I'm trying to write a text based game using C. To do this the way I want, I need to include a save system that will output all of the necessary variable values to external files, then be able to load the values fro those files later. Any advice?

What kind of variables? Are we talking just scalar values or data structures? The former are easy to export, but the latter could take a little thinking to get a format that's easy to both export and subsequently import.

Any flat file format will work then. CSV is a common one, and if you're not going to have embedded commans in your values, the format is both simple and easy to parse.

Let's step back a moment. How well do you know C? Granted I didn't provide details, but what I said should be enough to get you started unless you're a total beginner with no clue how to read and write files or about basic string manipulation.

your definition of a total beginner sounds a lot like me, I'm a freshman in college taking a C-programming course and the teacher is terrible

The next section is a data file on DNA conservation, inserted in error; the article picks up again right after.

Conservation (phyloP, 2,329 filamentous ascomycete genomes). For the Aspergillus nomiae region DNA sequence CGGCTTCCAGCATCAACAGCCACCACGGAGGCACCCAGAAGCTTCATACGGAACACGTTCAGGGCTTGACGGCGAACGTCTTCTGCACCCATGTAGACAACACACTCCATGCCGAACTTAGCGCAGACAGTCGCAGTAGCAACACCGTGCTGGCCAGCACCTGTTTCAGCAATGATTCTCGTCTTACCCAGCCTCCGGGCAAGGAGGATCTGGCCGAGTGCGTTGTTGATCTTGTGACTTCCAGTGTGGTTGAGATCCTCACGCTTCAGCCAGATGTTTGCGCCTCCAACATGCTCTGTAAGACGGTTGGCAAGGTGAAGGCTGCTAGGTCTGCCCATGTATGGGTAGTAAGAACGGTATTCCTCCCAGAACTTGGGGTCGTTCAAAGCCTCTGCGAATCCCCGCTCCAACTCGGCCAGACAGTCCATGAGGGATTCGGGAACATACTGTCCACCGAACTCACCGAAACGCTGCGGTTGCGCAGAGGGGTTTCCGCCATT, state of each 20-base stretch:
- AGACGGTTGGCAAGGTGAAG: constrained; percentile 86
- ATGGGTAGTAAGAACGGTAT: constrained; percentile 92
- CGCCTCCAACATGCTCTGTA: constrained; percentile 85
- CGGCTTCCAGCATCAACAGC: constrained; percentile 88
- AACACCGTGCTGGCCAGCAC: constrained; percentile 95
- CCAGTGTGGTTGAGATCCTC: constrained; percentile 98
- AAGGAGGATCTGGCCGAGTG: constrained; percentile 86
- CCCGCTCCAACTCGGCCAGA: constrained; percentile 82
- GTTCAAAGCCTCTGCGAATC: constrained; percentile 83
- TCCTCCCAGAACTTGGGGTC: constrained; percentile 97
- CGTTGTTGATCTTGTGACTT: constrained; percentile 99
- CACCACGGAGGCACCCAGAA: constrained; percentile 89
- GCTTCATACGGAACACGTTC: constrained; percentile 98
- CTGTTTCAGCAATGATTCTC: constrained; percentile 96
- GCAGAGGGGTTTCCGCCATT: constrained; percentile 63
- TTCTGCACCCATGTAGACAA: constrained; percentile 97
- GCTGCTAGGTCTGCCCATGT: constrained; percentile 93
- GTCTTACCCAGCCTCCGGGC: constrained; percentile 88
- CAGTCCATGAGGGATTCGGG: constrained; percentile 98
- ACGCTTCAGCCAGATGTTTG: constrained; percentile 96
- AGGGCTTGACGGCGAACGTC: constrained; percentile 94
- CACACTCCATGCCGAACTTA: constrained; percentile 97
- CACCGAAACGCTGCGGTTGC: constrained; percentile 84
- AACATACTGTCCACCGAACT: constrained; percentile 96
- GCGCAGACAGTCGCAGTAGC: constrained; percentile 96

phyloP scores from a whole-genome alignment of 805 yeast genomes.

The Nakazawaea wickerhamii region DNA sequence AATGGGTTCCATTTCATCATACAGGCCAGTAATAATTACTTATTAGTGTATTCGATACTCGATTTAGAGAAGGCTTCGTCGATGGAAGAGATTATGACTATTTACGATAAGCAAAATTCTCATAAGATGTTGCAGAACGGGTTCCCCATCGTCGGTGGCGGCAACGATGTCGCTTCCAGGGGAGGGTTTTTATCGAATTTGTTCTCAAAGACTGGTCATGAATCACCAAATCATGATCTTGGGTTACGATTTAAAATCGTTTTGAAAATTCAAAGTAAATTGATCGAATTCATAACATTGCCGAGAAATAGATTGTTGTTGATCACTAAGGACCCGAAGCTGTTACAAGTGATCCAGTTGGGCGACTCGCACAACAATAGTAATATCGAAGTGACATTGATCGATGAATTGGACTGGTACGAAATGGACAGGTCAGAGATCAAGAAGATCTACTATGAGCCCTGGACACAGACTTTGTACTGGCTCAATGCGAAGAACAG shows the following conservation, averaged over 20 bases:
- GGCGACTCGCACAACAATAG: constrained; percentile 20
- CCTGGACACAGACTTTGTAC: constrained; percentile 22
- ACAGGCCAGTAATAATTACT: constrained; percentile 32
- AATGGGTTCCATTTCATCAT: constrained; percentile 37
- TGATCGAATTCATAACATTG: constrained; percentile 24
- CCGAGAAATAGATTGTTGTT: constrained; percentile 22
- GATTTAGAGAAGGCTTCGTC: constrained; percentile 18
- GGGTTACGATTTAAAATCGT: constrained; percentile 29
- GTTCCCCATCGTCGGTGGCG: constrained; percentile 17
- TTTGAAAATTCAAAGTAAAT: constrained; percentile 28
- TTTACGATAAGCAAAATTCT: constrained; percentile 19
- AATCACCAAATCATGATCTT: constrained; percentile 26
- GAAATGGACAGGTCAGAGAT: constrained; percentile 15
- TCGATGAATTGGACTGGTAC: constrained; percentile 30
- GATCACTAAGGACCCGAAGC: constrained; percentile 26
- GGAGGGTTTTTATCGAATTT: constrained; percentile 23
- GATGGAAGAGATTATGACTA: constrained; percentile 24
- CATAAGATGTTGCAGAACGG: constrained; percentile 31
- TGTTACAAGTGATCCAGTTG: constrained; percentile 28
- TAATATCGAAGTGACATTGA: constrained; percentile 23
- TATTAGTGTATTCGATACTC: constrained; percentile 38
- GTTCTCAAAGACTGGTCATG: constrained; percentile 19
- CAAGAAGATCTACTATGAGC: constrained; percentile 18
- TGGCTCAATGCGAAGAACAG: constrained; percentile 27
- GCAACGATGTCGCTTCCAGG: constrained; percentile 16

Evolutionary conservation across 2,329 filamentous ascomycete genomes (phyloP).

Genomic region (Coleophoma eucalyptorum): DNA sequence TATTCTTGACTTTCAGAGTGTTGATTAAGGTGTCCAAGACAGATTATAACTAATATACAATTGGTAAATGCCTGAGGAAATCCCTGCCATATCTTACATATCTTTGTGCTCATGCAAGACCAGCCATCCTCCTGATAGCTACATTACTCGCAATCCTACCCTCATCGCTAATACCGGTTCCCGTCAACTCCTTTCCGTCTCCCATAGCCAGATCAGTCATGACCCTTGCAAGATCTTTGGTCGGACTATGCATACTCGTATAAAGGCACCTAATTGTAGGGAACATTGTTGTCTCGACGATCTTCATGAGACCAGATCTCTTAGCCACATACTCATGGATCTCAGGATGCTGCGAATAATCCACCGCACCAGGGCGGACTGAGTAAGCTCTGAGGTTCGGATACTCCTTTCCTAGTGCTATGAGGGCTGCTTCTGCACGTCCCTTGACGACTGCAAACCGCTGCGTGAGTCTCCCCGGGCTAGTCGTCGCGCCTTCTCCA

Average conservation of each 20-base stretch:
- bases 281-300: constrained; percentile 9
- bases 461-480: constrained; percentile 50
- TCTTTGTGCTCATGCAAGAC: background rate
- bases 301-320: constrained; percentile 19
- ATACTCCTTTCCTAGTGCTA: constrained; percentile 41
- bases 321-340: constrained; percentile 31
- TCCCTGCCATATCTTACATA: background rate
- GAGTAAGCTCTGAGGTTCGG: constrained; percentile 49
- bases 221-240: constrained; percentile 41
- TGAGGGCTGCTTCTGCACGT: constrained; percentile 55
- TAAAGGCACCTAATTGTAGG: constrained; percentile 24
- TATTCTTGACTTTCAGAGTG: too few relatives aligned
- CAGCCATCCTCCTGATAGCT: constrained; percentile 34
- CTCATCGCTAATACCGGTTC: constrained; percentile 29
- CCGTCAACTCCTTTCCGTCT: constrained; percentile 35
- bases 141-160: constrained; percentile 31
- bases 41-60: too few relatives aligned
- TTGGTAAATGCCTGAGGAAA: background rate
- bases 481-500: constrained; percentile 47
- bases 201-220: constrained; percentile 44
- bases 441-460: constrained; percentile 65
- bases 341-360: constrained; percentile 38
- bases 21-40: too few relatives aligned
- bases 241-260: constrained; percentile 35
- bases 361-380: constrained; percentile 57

I'd recommend writing the value of the variables to a text file, and tag each value with the name of the variable. That way you can change the program to add more or remove some variables without changing the format of the file. An old *.ini file format is good for that, for example

[Mary] // player name
[DonkeyKong] // another player name

Edited 3 Years Ago by Ancient Dragon

good news! i figure it out! I tested it using an array with a length of "length".
to output, I used

    file = fopen("output.txt", "a");
    for ( i = 1; i <= length; i++ )
    fprintf(file, "%d""%s" , array[i], " ");

then to read, I used

file = fopen("output.txt", "r");
for ( i = 1; i <= length; i++)
fscanf(file, "%d", array[i]);

fprintf(file, "%d""%s" , array[i], " ");

Why %s when all you want is a space

fprintf(file, "%d " , array[i]);

Edited 3 Years Ago by Ancient Dragon

my bad, took me a while to figure that one out :P just wasn't used to fprintf and was confused because only the varaible identifiers have quotes

This article has been dead for over six months. Start a new discussion instead.